Following public backlash after open-carry activists brought long arms into popular restaurants, four open-carry groups issued a directive to their members Wednesday asking them to halt the practice.
This follows a notable incident in a Texas Jack in the Box, and another at a Chipotle restaurant, in which gun-rights supporters legally carried rifles and shotguns into the establishments to exercise their Second Amendment rights, but drew fire from gun control groups and social commentators.
“Looking back, it has become clear that there is one area in which we have gotten the most resistance and suffered the largest setbacks: open carry of long arms into private businesses,” read a letter signed by the directors of Come and Take It Texas, Texas Carry, Gun Rights Across America and Open Carry Texas to their membership that was made public May 21.
The letter continued, “This resulted in places like Smashburger asking us to leave our guns at home. Since then, Starbucks, Wendy’s, Jack In The Box, Applebee’s and most recently, Chipotle have come out asking we not carry our firearms into their establishments.”
To mitigate further businesses establishing no firearms policies, the collection of groups issued the following marching orders:
“Whereas, our mission is to get open carry of handguns passed in Texas, we must once again adjust in a way that shines a positive light on our efforts, our members, and our respective organizations. We have decided the prudent path, to further our goals, is to immediately cease taking long guns into corporate businesses unless invited,” stated open-carry organizers.
The solution offered to open-carry activists in the Lone Star State by their respective leadership, since open carry of modern handguns is illegal, is to have a black-powder pistol or revolver carried in a holster. The reasoning behind this, explains the letter, is that the open carry of such arms in such a way would be hard to ‘spin’ into a negative story. If long guns are carried, it is recommended they be carried slung rather than held.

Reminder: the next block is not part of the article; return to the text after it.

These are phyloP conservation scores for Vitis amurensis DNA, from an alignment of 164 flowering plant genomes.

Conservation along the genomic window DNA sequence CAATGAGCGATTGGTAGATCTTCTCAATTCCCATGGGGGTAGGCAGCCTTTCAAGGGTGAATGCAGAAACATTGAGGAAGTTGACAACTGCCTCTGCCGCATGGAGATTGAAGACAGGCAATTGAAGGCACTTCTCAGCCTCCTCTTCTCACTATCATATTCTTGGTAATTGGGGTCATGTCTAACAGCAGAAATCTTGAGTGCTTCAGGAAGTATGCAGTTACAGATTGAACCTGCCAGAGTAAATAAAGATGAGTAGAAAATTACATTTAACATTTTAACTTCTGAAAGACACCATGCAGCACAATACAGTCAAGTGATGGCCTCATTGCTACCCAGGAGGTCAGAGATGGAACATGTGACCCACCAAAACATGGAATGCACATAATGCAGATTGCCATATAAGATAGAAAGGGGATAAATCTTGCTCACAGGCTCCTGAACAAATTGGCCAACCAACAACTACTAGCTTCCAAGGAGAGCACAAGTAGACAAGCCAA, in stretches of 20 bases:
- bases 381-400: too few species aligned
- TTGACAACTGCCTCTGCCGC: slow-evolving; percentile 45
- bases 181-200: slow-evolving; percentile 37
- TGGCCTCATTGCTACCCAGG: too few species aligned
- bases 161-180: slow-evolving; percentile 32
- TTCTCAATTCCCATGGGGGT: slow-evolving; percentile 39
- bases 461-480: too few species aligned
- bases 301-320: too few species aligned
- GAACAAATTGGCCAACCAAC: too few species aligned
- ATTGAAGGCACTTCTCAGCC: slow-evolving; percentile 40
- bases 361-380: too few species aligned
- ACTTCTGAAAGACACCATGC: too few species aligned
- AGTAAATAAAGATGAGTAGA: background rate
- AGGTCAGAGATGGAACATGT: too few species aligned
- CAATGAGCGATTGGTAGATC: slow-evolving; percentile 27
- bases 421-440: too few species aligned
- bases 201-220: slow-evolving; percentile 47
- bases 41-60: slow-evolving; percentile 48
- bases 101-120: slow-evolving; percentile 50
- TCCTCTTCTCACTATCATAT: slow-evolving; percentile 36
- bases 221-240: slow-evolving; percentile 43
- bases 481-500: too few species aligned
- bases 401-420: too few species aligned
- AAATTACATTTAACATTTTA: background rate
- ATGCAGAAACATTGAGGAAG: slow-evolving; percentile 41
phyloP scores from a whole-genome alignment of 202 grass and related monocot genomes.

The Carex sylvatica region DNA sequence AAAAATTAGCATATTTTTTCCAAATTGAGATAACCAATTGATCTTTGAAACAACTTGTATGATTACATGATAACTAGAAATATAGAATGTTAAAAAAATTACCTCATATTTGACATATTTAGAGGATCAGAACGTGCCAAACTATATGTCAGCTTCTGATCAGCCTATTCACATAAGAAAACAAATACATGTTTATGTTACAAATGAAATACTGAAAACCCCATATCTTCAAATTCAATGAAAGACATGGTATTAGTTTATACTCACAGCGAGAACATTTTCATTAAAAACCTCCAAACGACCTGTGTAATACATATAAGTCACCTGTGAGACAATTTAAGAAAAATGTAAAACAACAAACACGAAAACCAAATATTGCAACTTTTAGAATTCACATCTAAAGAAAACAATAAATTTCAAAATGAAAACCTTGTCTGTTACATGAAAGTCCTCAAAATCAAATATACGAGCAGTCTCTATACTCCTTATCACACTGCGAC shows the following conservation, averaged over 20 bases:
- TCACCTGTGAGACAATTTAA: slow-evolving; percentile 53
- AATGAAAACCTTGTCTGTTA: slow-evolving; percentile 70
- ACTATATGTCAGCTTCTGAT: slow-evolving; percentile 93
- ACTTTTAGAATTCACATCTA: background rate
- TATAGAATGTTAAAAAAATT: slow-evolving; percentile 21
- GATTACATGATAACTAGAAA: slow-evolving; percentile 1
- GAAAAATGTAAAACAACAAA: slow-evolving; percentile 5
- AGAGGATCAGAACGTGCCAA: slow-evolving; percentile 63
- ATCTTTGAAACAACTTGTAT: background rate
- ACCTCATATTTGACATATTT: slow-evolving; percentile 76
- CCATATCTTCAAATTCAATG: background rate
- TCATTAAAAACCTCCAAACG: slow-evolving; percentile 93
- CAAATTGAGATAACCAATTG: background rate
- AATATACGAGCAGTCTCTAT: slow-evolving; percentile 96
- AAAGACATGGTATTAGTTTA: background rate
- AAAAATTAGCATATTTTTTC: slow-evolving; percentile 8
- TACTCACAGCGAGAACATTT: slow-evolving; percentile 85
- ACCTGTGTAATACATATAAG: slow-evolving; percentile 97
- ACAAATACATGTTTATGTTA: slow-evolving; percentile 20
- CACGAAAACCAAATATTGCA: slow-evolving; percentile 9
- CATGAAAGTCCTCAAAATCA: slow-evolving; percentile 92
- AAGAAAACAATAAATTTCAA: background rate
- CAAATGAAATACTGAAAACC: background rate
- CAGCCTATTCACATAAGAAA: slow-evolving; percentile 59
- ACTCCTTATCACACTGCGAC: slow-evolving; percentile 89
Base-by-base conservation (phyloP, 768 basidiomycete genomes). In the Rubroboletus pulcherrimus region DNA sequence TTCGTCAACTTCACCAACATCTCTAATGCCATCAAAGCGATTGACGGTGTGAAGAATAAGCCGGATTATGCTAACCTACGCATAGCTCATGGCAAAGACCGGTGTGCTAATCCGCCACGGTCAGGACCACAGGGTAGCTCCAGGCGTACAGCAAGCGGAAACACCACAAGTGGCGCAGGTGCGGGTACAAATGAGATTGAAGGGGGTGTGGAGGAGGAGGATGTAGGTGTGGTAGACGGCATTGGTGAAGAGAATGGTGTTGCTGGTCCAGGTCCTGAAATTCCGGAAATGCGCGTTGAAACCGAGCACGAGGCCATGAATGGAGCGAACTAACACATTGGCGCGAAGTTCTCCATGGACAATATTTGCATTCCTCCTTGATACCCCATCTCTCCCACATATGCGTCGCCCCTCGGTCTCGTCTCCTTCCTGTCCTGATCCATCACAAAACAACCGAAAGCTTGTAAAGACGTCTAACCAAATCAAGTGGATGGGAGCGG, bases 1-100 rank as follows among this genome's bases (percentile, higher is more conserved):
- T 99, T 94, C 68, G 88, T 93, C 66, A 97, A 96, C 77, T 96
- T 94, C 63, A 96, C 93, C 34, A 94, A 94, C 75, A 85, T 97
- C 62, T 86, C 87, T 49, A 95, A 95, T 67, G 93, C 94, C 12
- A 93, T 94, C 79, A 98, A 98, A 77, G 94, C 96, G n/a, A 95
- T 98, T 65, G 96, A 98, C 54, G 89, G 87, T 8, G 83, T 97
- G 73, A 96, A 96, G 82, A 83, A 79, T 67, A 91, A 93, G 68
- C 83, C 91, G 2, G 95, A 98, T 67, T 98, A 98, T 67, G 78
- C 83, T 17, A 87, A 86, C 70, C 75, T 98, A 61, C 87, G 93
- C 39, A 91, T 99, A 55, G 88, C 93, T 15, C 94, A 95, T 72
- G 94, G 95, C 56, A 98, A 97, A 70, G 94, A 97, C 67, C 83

Further, activists are asked to carry banners, flags, and signs to advertise their activities as well as to be respectful if asked to leave a business.
“We must be willing and able to recognize what works and what doesn’t,” concluded the letter.
One of the principal and most vocal opponents of open carry movements is the Bloomberg-funded Moms Demand Action, who embarked on a full-blown campaign on social media to encourage first Jack in the Box and then Chipotle to clarify their stance on armed patrons.
In both of these cases, they were able to almost instantly declare victory when a perceived change was issued by the business.
Critics of the Moms’ success would argue that these companies have not outright banned firearms, but merely issued nonjudgmental pleas asking folks to keep their firearms at home.
However, even some in the gun community have questioned the tactics of these open-carry activists as being counterproductive, with one going so far as to say, “You guys aren’t helping us.”
Renowned speed-shooter Jerry Miculek posted in his Facebook page this week, “If anybody gets the idea to open carry at a business who has decided to take a neutral stance, please don’t. It just makes all of us look bad and gives fuel to gun grabbers.”
Within hours, his appeal received over 4,000 ‘likes.’
Meanwhile, the organization responsible for the recent Jack in the Box incident, Open Carry Tarrant County, does not plan to change their tactics.
“We are going to keep doing what has worked,” Open Carry Tarrant County representative Kory Watkin said Thursday.